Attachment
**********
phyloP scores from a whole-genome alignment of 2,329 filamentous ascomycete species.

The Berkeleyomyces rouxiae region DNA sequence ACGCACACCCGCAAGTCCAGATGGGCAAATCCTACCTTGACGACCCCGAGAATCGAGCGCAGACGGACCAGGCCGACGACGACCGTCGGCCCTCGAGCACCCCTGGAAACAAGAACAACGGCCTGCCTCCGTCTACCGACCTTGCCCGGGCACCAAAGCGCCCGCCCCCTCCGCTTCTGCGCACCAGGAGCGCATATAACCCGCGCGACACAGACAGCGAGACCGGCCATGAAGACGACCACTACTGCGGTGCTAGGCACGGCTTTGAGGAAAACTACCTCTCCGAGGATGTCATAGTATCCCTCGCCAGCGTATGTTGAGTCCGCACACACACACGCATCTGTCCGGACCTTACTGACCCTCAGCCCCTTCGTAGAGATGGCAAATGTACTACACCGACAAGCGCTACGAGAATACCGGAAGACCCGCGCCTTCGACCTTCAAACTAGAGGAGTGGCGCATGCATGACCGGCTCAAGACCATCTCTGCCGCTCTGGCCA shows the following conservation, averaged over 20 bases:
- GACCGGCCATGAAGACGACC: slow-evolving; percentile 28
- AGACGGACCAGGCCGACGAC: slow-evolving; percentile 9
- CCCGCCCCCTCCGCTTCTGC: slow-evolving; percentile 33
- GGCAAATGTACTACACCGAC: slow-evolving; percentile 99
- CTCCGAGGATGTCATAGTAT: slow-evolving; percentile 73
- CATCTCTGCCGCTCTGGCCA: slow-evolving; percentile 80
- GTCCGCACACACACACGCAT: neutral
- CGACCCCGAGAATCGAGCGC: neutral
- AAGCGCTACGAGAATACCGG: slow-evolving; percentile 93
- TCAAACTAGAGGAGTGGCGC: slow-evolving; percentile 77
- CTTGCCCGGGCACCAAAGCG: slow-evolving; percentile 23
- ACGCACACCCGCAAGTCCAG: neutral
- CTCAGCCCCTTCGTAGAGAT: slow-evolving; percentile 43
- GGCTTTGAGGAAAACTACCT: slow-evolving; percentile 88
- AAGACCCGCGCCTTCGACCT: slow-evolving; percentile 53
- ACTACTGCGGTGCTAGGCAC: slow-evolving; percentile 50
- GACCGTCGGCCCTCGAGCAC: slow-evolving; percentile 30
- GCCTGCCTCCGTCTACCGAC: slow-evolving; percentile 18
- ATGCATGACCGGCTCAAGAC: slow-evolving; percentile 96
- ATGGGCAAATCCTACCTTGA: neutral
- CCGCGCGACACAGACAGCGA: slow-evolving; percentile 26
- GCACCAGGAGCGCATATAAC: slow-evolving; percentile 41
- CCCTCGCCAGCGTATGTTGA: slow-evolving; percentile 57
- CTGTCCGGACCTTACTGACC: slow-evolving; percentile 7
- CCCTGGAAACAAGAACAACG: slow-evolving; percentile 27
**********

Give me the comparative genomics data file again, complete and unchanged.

phyloP scores from a whole-genome alignment of 2,329 filamentous ascomycete species.

The Berkeleyomyces rouxiae region DNA sequence ACGCACACCCGCAAGTCCAGATGGGCAAATCCTACCTTGACGACCCCGAGAATCGAGCGCAGACGGACCAGGCCGACGACGACCGTCGGCCCTCGAGCACCCCTGGAAACAAGAACAACGGCCTGCCTCCGTCTACCGACCTTGCCCGGGCACCAAAGCGCCCGCCCCCTCCGCTTCTGCGCACCAGGAGCGCATATAACCCGCGCGACACAGACAGCGAGACCGGCCATGAAGACGACCACTACTGCGGTGCTAGGCACGGCTTTGAGGAAAACTACCTCTCCGAGGATGTCATAGTATCCCTCGCCAGCGTATGTTGAGTCCGCACACACACACGCATCTGTCCGGACCTTACTGACCCTCAGCCCCTTCGTAGAGATGGCAAATGTACTACACCGACAAGCGCTACGAGAATACCGGAAGACCCGCGCCTTCGACCTTCAAACTAGAGGAGTGGCGCATGCATGACCGGCTCAAGACCATCTCTGCCGCTCTGGCCA shows the following conservation, averaged over 20 bases:
- GACCGGCCATGAAGACGACC: slow-evolving; percentile 28
- AGACGGACCAGGCCGACGAC: slow-evolving; percentile 9
- CCCGCCCCCTCCGCTTCTGC: slow-evolving; percentile 33
- GGCAAATGTACTACACCGAC: slow-evolving; percentile 99
- CTCCGAGGATGTCATAGTAT: slow-evolving; percentile 73
- CATCTCTGCCGCTCTGGCCA: slow-evolving; percentile 80
- GTCCGCACACACACACGCAT: neutral
- CGACCCCGAGAATCGAGCGC: neutral
- AAGCGCTACGAGAATACCGG: slow-evolving; percentile 93
- TCAAACTAGAGGAGTGGCGC: slow-evolving; percentile 77
- CTTGCCCGGGCACCAAAGCG: slow-evolving; percentile 23
- ACGCACACCCGCAAGTCCAG: neutral
- CTCAGCCCCTTCGTAGAGAT: slow-evolving; percentile 43
- GGCTTTGAGGAAAACTACCT: slow-evolving; percentile 88
- AAGACCCGCGCCTTCGACCT: slow-evolving; percentile 53
- ACTACTGCGGTGCTAGGCAC: slow-evolving; percentile 50
- GACCGTCGGCCCTCGAGCAC: slow-evolving; percentile 30
- GCCTGCCTCCGTCTACCGAC: slow-evolving; percentile 18
- ATGCATGACCGGCTCAAGAC: slow-evolving; percentile 96
- ATGGGCAAATCCTACCTTGA: neutral
- CCGCGCGACACAGACAGCGA: slow-evolving; percentile 26
- GCACCAGGAGCGCATATAAC: slow-evolving; percentile 41
- CCCTCGCCAGCGTATGTTGA: slow-evolving; percentile 57
- CTGTCCGGACCTTACTGACC: slow-evolving; percentile 7
- CCCTGGAAACAAGAACAACG: slow-evolving; percentile 27